Thursday, September 19, 2019

Justice and jury duty


Several weeks ago, the State of Hawaii selected me for jury duty. After three days spent waiting and observed, I, along with fifty plus other jurors, was dismissed. The jury had been empaneled without requiring our services.

The process evoked several musings.

First, the number of persons in the jury pool who expressed their displeasure with being called to serve disturbed me. Juries constitute a vital check on the power of prosecutors and the judiciary. Without juries of citizens – one’s peers – the criminal justice would become the exclusive domain of professionals. Invariably, systems relegated to professionals tend over time to abuse their power. They may opt for shortcuts to expedite outcomes, including infringing upon individual rights. This well-intentioned infringement is amply documented in the pressure on prosecutors and public defenders to plea bargain as frequently as possible to avoid the costs and time jury trials entail. In short, occasionally serving on a jury seems a small price to pay for preventing drift toward a police state.

Second, the process provided a lesson in how systems, even well-intentioned systems, devalue and abuse the powerless. Jurors must attend. The Judge initiated bench warrants for the approximately forty no-shows. Jurors are paid $30 per day while on duty. Jurors with salaried positions or regular, hourly positions still receive their regular income. Jurors who work irregular hours, paid by the hour, typically lose their income during jury duty. Self-employed jurors (gig workers, freelancers, small business owners) earn only the $30 per day while serving. In contrast, district judges in Hawaii earn slightly more than $200,000 per year. Lawyers bill by the hour; hourly rates in excess of $300 are common. Consequently, the criminal justice system places a premium on the time of judges and lawyers, resulting in potential jurors spending many hours waiting. If jurors earned minimum wage or more, the criminal justice system would place more value on jurors’ time; citizens might also be more willing to serve as jurors.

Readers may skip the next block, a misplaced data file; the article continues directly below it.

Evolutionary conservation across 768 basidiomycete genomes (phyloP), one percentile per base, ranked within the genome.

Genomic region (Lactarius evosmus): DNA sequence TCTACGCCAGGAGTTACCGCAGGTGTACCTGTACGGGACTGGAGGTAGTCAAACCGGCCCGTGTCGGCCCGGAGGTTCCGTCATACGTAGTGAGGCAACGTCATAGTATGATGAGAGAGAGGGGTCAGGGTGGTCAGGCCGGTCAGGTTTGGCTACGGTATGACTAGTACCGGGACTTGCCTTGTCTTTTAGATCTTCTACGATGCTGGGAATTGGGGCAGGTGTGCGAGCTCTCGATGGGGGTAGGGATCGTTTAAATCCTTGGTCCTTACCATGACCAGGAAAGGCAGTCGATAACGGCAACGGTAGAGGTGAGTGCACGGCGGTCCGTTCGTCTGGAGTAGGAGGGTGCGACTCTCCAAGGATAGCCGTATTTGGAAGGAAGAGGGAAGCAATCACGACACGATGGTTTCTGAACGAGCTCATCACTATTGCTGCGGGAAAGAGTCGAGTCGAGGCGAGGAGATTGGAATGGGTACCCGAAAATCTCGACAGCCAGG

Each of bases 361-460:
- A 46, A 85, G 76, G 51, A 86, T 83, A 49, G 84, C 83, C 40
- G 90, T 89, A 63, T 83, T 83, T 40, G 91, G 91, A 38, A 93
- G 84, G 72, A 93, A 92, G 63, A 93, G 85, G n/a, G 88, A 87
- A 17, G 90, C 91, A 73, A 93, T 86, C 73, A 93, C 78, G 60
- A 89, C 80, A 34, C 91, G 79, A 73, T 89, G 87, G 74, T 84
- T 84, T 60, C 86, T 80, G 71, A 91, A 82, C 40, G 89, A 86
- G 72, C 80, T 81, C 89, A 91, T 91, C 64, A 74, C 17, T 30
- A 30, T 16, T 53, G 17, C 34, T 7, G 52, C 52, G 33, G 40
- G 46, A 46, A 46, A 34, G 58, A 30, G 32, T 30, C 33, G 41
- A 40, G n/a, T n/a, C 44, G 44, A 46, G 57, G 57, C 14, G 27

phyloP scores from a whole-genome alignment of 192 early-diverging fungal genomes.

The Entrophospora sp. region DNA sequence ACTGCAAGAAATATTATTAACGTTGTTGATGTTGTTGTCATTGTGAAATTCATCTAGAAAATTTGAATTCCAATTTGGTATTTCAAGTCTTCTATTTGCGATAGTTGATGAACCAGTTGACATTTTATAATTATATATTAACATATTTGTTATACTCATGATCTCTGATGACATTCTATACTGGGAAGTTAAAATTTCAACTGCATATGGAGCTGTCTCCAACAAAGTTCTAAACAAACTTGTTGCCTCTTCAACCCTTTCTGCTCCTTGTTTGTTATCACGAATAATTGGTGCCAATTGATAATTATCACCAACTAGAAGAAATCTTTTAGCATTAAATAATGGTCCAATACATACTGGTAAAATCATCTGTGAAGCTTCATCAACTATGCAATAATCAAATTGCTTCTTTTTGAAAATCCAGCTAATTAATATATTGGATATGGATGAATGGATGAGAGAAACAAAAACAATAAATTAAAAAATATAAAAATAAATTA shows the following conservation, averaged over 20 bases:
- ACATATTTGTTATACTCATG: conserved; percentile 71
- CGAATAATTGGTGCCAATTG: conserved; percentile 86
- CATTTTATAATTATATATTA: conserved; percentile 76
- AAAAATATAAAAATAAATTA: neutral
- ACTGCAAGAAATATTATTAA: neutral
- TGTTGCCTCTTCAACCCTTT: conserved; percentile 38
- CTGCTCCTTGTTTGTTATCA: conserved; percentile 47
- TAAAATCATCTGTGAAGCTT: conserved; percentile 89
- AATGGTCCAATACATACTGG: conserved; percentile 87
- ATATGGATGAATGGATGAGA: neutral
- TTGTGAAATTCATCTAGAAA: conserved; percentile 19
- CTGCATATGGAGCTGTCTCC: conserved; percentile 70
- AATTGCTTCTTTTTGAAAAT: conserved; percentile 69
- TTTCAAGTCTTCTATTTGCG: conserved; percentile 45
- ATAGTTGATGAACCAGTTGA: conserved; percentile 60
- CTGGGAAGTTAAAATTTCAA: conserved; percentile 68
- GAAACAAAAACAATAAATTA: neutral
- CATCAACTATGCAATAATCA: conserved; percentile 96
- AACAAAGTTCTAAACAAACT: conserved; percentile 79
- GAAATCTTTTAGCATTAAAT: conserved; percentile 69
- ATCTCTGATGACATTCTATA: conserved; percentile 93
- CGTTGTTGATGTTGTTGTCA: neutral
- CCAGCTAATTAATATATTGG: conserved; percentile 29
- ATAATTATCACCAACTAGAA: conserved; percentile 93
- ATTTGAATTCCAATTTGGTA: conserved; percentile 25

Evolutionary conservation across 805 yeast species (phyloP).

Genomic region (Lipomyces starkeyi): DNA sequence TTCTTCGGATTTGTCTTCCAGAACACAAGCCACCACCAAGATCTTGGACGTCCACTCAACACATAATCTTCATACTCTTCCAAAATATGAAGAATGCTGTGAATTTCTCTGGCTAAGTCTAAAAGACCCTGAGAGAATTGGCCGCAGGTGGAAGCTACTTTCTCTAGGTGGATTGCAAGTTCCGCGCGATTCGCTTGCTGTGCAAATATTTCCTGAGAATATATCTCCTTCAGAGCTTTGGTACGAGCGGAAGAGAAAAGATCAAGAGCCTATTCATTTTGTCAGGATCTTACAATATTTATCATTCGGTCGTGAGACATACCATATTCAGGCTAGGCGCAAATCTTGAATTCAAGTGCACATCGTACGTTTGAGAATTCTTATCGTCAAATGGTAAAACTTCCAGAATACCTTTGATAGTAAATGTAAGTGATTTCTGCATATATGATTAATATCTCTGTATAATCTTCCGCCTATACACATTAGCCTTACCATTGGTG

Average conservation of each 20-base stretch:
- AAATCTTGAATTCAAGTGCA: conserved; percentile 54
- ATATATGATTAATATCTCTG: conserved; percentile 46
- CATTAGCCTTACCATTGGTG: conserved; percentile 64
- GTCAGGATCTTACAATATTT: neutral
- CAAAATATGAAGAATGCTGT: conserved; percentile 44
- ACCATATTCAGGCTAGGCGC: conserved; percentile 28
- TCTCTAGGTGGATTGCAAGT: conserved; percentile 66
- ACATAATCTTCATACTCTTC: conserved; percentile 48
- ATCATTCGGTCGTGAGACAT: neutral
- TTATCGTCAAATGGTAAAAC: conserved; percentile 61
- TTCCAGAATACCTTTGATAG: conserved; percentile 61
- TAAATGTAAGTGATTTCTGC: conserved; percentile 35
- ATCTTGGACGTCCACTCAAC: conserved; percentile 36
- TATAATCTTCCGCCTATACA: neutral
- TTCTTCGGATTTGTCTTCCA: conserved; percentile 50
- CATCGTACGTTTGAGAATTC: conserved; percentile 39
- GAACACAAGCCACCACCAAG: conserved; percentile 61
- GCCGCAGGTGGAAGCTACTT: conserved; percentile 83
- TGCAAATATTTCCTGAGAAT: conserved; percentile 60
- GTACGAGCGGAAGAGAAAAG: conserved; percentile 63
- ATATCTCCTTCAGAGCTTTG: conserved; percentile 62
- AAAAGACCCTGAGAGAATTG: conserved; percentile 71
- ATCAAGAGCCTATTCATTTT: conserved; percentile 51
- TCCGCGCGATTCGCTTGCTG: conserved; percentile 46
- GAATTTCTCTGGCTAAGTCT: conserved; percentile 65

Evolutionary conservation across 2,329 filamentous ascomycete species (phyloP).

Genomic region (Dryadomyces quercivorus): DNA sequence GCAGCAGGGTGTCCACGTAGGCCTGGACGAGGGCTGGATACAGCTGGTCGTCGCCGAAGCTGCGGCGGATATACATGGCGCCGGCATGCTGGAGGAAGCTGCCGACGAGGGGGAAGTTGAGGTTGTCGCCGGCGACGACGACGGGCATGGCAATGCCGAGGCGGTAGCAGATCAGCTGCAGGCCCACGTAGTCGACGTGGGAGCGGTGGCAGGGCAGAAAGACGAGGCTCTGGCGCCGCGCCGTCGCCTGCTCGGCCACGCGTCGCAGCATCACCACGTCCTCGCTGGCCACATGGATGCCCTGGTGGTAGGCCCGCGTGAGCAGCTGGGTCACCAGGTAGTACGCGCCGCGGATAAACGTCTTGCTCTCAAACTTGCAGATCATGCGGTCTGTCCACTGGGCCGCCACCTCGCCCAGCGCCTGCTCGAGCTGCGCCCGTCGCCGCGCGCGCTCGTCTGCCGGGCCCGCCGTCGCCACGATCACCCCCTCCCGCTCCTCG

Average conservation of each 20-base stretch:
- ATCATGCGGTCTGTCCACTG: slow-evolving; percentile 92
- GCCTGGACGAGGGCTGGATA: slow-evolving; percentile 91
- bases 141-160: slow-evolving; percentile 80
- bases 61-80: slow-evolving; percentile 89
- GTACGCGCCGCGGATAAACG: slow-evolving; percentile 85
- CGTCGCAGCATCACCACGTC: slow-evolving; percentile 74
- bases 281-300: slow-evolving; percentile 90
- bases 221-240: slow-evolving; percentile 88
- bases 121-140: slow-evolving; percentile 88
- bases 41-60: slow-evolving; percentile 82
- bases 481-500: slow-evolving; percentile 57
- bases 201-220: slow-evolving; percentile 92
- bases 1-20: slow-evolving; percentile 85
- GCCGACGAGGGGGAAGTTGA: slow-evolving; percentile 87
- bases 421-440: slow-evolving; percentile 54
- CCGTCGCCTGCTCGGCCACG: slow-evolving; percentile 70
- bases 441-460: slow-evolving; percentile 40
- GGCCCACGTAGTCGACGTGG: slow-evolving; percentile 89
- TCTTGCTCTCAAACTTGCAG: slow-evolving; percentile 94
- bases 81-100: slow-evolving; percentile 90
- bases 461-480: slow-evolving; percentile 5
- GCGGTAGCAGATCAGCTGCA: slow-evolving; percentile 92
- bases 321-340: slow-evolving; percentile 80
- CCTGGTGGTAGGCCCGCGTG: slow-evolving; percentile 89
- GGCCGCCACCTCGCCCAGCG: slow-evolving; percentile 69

Third, the jury pool appeared diverse with respect to gender and race, but not to economic status. Appearances may be deceptive. However, only one or two in the jury pool of 140 plus persons appeared as if they earned $200,000 or more per year, in a state in which over 10% of the population earns that amount. High earners may have identified ways in which legitimately to avoid jury duty. If true, then the jury does not reflect Hawaii’s socio-economic composition. Similarly, the jury pool did not seem to include persons from Hawaii’s lowest socio-economic stratum. Since the jury pool seems drawn from registered voters, perhaps, these persons, like some high earners, may have failed to register to vote. Linking voter registration to issuing driving licenses and state ID cards will (1) increase voter registration, (2) assist in keeping voter registration lists current and (3) expand the number of people eligible for jury duty to resemble the state’s population more closely.

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